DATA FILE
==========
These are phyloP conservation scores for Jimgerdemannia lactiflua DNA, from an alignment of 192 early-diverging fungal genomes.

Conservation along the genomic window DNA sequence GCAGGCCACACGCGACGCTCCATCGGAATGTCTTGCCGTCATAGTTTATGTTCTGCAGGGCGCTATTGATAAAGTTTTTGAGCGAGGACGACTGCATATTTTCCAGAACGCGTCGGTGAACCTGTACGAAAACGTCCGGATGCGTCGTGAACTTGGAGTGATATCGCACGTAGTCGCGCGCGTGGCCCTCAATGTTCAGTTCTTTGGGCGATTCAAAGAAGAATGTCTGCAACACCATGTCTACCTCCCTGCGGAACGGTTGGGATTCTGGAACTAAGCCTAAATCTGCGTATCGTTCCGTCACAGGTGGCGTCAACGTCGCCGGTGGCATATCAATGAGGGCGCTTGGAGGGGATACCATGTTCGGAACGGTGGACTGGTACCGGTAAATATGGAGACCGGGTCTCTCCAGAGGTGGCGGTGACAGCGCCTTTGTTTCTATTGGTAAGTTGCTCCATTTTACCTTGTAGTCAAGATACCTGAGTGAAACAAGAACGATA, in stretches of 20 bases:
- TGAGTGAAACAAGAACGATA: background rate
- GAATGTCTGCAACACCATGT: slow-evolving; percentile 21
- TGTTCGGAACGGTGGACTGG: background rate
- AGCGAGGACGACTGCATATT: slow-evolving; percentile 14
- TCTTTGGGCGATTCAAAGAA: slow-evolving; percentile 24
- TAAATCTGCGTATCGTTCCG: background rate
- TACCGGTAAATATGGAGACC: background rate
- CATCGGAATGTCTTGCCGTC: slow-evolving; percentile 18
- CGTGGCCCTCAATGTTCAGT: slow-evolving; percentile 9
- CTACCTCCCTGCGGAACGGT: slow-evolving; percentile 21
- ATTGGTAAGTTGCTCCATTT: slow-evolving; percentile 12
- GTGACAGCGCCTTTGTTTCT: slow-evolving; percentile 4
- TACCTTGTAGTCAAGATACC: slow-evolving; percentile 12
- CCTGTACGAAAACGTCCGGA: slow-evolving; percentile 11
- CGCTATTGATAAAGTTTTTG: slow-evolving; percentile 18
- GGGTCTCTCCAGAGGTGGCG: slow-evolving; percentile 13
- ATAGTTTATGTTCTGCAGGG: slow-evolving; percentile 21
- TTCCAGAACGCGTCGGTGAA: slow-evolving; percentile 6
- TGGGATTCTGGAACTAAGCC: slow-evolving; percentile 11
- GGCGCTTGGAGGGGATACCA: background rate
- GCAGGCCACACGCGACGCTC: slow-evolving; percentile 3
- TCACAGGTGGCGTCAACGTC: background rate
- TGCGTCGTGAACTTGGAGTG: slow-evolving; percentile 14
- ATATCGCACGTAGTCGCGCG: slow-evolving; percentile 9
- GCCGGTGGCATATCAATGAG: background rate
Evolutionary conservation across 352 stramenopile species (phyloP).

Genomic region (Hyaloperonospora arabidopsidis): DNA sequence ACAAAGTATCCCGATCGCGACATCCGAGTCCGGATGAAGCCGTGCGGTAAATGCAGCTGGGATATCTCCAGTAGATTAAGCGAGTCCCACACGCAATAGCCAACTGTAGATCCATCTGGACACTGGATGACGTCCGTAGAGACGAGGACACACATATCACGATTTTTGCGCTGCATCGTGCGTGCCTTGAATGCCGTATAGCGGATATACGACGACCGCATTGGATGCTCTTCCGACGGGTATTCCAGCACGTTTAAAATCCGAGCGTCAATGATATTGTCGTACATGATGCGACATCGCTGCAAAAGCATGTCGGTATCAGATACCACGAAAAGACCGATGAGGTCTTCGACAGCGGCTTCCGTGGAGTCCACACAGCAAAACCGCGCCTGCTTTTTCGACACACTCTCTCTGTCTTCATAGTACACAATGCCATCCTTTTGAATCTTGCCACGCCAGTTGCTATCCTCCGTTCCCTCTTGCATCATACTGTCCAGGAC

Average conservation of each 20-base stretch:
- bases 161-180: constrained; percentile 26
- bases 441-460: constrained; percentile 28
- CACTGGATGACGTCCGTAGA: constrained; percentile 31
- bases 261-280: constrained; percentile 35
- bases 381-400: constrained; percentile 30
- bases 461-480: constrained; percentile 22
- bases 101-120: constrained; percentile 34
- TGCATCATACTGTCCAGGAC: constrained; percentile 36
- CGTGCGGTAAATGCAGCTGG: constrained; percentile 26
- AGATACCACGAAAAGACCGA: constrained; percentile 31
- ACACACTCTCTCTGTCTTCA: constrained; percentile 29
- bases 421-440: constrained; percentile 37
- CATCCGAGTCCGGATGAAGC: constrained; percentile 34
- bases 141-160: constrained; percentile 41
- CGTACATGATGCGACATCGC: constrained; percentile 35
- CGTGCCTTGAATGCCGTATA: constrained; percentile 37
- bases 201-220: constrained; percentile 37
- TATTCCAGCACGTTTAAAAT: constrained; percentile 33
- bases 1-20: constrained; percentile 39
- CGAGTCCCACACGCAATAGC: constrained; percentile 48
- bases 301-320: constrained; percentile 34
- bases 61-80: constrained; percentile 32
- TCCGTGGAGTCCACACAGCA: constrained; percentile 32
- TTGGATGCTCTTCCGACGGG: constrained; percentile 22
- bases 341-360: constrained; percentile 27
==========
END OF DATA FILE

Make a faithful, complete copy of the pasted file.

These are phyloP conservation scores for Jimgerdemannia lactiflua DNA, from an alignment of 192 early-diverging fungal genomes.

Conservation along the genomic window DNA sequence GCAGGCCACACGCGACGCTCCATCGGAATGTCTTGCCGTCATAGTTTATGTTCTGCAGGGCGCTATTGATAAAGTTTTTGAGCGAGGACGACTGCATATTTTCCAGAACGCGTCGGTGAACCTGTACGAAAACGTCCGGATGCGTCGTGAACTTGGAGTGATATCGCACGTAGTCGCGCGCGTGGCCCTCAATGTTCAGTTCTTTGGGCGATTCAAAGAAGAATGTCTGCAACACCATGTCTACCTCCCTGCGGAACGGTTGGGATTCTGGAACTAAGCCTAAATCTGCGTATCGTTCCGTCACAGGTGGCGTCAACGTCGCCGGTGGCATATCAATGAGGGCGCTTGGAGGGGATACCATGTTCGGAACGGTGGACTGGTACCGGTAAATATGGAGACCGGGTCTCTCCAGAGGTGGCGGTGACAGCGCCTTTGTTTCTATTGGTAAGTTGCTCCATTTTACCTTGTAGTCAAGATACCTGAGTGAAACAAGAACGATA, in stretches of 20 bases:
- TGAGTGAAACAAGAACGATA: background rate
- GAATGTCTGCAACACCATGT: slow-evolving; percentile 21
- TGTTCGGAACGGTGGACTGG: background rate
- AGCGAGGACGACTGCATATT: slow-evolving; percentile 14
- TCTTTGGGCGATTCAAAGAA: slow-evolving; percentile 24
- TAAATCTGCGTATCGTTCCG: background rate
- TACCGGTAAATATGGAGACC: background rate
- CATCGGAATGTCTTGCCGTC: slow-evolving; percentile 18
- CGTGGCCCTCAATGTTCAGT: slow-evolving; percentile 9
- CTACCTCCCTGCGGAACGGT: slow-evolving; percentile 21
- ATTGGTAAGTTGCTCCATTT: slow-evolving; percentile 12
- GTGACAGCGCCTTTGTTTCT: slow-evolving; percentile 4
- TACCTTGTAGTCAAGATACC: slow-evolving; percentile 12
- CCTGTACGAAAACGTCCGGA: slow-evolving; percentile 11
- CGCTATTGATAAAGTTTTTG: slow-evolving; percentile 18
- GGGTCTCTCCAGAGGTGGCG: slow-evolving; percentile 13
- ATAGTTTATGTTCTGCAGGG: slow-evolving; percentile 21
- TTCCAGAACGCGTCGGTGAA: slow-evolving; percentile 6
- TGGGATTCTGGAACTAAGCC: slow-evolving; percentile 11
- GGCGCTTGGAGGGGATACCA: background rate
- GCAGGCCACACGCGACGCTC: slow-evolving; percentile 3
- TCACAGGTGGCGTCAACGTC: background rate
- TGCGTCGTGAACTTGGAGTG: slow-evolving; percentile 14
- ATATCGCACGTAGTCGCGCG: slow-evolving; percentile 9
- GCCGGTGGCATATCAATGAG: background rate
Evolutionary conservation across 352 stramenopile species (phyloP).

Genomic region (Hyaloperonospora arabidopsidis): DNA sequence ACAAAGTATCCCGATCGCGACATCCGAGTCCGGATGAAGCCGTGCGGTAAATGCAGCTGGGATATCTCCAGTAGATTAAGCGAGTCCCACACGCAATAGCCAACTGTAGATCCATCTGGACACTGGATGACGTCCGTAGAGACGAGGACACACATATCACGATTTTTGCGCTGCATCGTGCGTGCCTTGAATGCCGTATAGCGGATATACGACGACCGCATTGGATGCTCTTCCGACGGGTATTCCAGCACGTTTAAAATCCGAGCGTCAATGATATTGTCGTACATGATGCGACATCGCTGCAAAAGCATGTCGGTATCAGATACCACGAAAAGACCGATGAGGTCTTCGACAGCGGCTTCCGTGGAGTCCACACAGCAAAACCGCGCCTGCTTTTTCGACACACTCTCTCTGTCTTCATAGTACACAATGCCATCCTTTTGAATCTTGCCACGCCAGTTGCTATCCTCCGTTCCCTCTTGCATCATACTGTCCAGGAC

Average conservation of each 20-base stretch:
- bases 161-180: constrained; percentile 26
- bases 441-460: constrained; percentile 28
- CACTGGATGACGTCCGTAGA: constrained; percentile 31
- bases 261-280: constrained; percentile 35
- bases 381-400: constrained; percentile 30
- bases 461-480: constrained; percentile 22
- bases 101-120: constrained; percentile 34
- TGCATCATACTGTCCAGGAC: constrained; percentile 36
- CGTGCGGTAAATGCAGCTGG: constrained; percentile 26
- AGATACCACGAAAAGACCGA: constrained; percentile 31
- ACACACTCTCTCTGTCTTCA: constrained; percentile 29
- bases 421-440: constrained; percentile 37
- CATCCGAGTCCGGATGAAGC: constrained; percentile 34
- bases 141-160: constrained; percentile 41
- CGTACATGATGCGACATCGC: constrained; percentile 35
- CGTGCCTTGAATGCCGTATA: constrained; percentile 37
- bases 201-220: constrained; percentile 37
- TATTCCAGCACGTTTAAAAT: constrained; percentile 33
- bases 1-20: constrained; percentile 39
- CGAGTCCCACACGCAATAGC: constrained; percentile 48
- bases 301-320: constrained; percentile 34
- bases 61-80: constrained; percentile 32
- TCCGTGGAGTCCACACAGCA: constrained; percentile 32
- TTGGATGCTCTTCCGACGGG: constrained; percentile 22
- bases 341-360: constrained; percentile 27